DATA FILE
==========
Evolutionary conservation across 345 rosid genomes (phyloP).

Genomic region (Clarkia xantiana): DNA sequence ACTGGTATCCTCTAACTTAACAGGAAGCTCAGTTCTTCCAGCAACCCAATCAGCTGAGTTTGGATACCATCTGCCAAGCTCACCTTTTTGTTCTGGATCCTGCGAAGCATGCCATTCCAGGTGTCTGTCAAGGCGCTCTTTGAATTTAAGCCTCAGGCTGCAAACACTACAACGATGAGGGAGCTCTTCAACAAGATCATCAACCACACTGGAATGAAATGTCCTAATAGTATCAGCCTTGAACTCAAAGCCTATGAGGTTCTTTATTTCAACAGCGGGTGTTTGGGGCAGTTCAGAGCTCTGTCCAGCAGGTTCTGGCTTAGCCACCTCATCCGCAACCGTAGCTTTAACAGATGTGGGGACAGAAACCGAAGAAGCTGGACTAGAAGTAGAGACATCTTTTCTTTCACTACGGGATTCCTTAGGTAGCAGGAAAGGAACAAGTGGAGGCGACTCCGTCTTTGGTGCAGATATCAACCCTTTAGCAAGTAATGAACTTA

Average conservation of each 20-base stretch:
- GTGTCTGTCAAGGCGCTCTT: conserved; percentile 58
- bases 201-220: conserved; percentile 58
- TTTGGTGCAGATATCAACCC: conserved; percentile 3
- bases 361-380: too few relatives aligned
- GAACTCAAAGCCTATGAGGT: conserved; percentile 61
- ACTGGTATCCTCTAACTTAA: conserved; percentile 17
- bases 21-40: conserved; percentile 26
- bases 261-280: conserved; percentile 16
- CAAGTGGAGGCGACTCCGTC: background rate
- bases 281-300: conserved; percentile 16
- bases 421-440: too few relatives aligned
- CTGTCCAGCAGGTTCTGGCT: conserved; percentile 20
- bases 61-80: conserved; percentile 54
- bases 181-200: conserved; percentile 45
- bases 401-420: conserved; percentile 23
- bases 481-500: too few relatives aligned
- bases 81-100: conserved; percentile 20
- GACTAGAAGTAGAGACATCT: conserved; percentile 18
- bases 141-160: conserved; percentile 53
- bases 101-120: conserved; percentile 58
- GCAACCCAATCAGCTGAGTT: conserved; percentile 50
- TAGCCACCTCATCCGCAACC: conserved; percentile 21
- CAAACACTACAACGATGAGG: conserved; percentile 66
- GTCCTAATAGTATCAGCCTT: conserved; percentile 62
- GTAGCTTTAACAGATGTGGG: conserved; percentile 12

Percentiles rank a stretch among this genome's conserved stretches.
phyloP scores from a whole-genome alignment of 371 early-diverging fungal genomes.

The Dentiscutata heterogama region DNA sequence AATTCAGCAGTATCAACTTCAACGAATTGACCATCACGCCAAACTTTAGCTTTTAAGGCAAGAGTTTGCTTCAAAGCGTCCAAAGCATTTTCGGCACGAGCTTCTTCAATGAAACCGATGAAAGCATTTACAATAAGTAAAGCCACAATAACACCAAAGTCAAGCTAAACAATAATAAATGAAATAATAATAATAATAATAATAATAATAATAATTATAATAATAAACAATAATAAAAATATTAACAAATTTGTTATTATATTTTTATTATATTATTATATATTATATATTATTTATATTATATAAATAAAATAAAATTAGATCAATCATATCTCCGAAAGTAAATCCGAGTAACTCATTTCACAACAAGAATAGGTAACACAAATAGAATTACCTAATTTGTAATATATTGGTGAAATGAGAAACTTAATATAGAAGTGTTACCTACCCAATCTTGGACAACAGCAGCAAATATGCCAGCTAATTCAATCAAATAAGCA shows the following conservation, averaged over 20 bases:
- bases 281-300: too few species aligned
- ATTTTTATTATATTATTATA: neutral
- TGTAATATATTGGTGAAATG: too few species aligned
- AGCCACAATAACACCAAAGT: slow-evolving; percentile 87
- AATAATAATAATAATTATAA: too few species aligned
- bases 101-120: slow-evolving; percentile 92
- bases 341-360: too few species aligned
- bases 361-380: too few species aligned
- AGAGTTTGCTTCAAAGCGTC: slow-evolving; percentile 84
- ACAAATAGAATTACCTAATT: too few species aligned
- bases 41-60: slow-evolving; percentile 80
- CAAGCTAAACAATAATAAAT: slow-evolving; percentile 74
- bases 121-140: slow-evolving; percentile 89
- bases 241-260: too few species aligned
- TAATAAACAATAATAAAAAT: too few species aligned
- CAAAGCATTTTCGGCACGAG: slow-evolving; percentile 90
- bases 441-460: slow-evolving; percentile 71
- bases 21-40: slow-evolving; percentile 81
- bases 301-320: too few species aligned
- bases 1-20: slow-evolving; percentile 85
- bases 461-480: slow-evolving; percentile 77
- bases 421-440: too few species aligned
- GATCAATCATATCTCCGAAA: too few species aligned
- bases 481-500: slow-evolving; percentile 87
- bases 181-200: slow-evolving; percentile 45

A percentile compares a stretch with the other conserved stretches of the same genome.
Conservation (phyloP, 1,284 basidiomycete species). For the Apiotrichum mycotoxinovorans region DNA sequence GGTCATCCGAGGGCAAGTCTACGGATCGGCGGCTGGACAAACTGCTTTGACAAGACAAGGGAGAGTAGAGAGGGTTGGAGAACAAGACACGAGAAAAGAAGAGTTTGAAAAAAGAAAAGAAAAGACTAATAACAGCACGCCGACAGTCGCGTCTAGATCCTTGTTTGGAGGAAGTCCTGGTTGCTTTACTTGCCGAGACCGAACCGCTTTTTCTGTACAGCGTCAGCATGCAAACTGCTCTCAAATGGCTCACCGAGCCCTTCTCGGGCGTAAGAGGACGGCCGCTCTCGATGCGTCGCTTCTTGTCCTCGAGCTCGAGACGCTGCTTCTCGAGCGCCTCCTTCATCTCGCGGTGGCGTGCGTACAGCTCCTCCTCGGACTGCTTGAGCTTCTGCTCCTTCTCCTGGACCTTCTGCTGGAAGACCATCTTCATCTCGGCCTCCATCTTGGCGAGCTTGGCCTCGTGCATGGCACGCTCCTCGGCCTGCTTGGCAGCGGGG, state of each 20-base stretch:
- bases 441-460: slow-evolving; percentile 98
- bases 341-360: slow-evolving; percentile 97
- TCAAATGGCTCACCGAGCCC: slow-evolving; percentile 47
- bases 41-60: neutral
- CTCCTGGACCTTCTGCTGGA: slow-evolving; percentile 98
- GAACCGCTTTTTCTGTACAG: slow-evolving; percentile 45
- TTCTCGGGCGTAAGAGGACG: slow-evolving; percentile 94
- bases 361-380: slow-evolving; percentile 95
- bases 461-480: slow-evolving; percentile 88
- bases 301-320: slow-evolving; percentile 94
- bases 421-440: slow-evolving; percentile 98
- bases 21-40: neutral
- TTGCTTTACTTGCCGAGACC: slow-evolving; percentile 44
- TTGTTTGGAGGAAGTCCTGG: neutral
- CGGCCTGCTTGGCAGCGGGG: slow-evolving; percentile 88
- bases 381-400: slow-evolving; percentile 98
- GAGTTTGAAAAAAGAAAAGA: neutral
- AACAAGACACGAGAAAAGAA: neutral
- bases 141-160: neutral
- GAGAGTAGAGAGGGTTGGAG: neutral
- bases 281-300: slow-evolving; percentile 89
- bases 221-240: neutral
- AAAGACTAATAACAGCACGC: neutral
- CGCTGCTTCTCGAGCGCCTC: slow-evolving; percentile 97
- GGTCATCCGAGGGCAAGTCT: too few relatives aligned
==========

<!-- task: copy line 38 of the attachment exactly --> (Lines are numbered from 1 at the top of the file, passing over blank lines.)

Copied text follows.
- bases 341-360: too few species aligned